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Organic Google traffic is the cream of the crop… What every blogger strives for…
It’s difficult to get, and it can take a lot of time and effort trying to appease the almighty god of the internet.
While it doesn’t mean sacrificing any virgins, goats, or grain, it does require you to combine some specific ingredients within each and every blog post you publish.
You need to brew up a potion of blog SEO magic that will help you gain favor in Google’s eyes without sacrificing any content for your readers.
We’re going to give you the recipe for a very simple blog post SEO potion.
But like all elixirs, this one comes with a cautionary warning:
There are no guaranteed results in SEO, and there are many more factors that determine whether your blog ranks on page 1 or page 78.
By following the steps in this beginner’s guide, you’re making sure you have the best possible chance to boost your blog post’s ranking in Google and every other search engine.
Let’s start your initiation process into the elite realm of those who know and practice the sacred (and fundamental) knowledge of blog SEO.
What is SEO?
SEO stands for search engine optimization, but it’s essentially the science of attracting more eyeballs on your content without paying for it.
There are two types of blog traffic: paid and organic.
- Paid traffic means traffic coming from paid ads.
- Organic traffic means any kind of non-paid traffic. This usually comes from internet searches or other traffic from followers on your social media accounts.
In this post, we’re specifically talking about organic traffic from search engines (Google, Bing, etc. — but it works similarly for platforms like YouTube and Pinterest).
The way that this works is that when you type in a keyword or question into a search engine like Google, the search engine will deliver a bunch of results to you based on the terms that you search for.
Search engines decide on these results after extensive combing over billions of pieces of content and evaluating them to determine which content will best answer the search query.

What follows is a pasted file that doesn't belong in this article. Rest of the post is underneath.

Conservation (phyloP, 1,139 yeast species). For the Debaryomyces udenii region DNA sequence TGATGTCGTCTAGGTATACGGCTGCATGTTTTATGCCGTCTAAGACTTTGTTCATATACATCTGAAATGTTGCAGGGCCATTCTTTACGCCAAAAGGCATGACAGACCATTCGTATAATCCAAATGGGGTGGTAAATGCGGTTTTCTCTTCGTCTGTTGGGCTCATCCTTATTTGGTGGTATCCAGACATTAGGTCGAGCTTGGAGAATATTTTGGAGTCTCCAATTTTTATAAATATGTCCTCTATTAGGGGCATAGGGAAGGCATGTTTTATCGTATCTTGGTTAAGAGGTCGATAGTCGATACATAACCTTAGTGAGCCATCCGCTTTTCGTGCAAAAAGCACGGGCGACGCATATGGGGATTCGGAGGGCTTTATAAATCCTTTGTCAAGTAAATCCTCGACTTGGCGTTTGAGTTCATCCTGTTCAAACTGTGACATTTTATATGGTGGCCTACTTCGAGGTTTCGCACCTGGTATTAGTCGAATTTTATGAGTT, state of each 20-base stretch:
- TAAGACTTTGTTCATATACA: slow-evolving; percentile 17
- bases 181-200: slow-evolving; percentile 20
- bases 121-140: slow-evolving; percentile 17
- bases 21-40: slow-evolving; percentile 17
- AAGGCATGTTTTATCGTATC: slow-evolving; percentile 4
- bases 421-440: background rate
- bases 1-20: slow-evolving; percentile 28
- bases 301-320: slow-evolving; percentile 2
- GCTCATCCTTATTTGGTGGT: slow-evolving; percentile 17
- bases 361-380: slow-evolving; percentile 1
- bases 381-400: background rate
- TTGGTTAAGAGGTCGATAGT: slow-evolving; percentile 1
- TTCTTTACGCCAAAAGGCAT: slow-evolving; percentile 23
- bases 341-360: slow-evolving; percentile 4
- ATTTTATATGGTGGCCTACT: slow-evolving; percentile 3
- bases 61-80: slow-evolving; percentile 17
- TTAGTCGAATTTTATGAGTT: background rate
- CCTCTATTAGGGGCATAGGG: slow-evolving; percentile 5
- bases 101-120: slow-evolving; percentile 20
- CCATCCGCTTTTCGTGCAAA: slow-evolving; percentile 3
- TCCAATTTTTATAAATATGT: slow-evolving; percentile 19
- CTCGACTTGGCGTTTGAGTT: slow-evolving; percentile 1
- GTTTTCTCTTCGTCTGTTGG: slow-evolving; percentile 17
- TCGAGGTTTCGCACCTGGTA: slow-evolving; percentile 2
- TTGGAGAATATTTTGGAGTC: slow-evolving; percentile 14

This process is called “crawling and indexing.”
It crawls the internet to find content and then indexes the content for later retrieval.
The final part of this process is “ranking.”
This is the part you’re most concerned with. Getting your blog post to “rank” on or near to the first page of Google and other search engines.
The results delivered are based on a complex algorithm that Google does not reveal to users and that SEO experts are always trying to sniff out for better search results.
The goal is obviously to get to the top of these search results so that users click on your article first — a goal that we’re hoping to help you accomplish with this article!
Unfortunately, the more technical explanation above tends to make people believe SEO is all about the search engines and the technical stuff — aka pleasing the robot gods.
In reality, SEO is just as much about pleasing your readers as it is about making the Google robot gods happy.
We’ll get into that a bit more on a later section.
For now, we want to drive home a couple more points so you fully understand the importance of Blog SEO.
Why Does SEO Matter?
You can get traffic from a variety of sources, including social media, paid advertising, offline marketing, and plenty of other platforms.
But the vast majority of traffic comes from search engines.
Of all searches, only 2.6% of people click on paid ads.
While the benefits of SEO take a lot longer to realize, they often have FAR greater potential.
Paid ads require constant payment in order to get traffic and you can often pay for traffic to more valuable keywords (explained later).
BUT blog SEO can have a snowball effect.
If your content is high-quality, follows SEO principles, and people keep searching for it, you will likely receive MORE traffic over time.
And for many people with lower-priced products, they can’t afford to run paid ads to their website because their sales don’t generate enough to cover the ads.
But if you put in some upfront effort into your blog SEO strategy, it has the potential to continue paying you dividends for months or years to come.
Which leads nicely to the next question…
How do you write blog posts that people want to read and Google wants to rank?
There are 3 fundamental factors in a high-ranking blog post your readers can’t wait to devour:
- The “User Intent” of the Searcher
- The Relevance of Your Blog Post to Your Blog’s Niche
- The Depth and Quality of Your Posts
Let’s explore them one at a time.
The “User Intent” of the Searcher
When someone searches for something in Google, they have an outcome in mind of what they want.
This is called “user intent.”
It’s the intent behind the words they actually type into Google.
These common words and search terms that people are typing into search engines are considered “keywords.”
For example, if you type in the keywords “cat toys” in Google, you’ll see results for places to buy cat toys and cat toys you can buy online. The user intent is probably to purchase cat toys.
But if you search the term “why do cats need toys?”, you’ll see a string of blog posts providing information about the benefits of cat toys for your cat’s health.
The user intent here is somewhere in between wanting information before the purchase and actually deciding to make a purchase.
It’s your job to understand the user intent behind keywords. Then write content that matches up with people’s user intent, not just the keyword.
Let’s say that you’ve written an article that you want to rank in Google for the keyword “cat toys,” but your entire article is about why cat owners need to play with their cats more.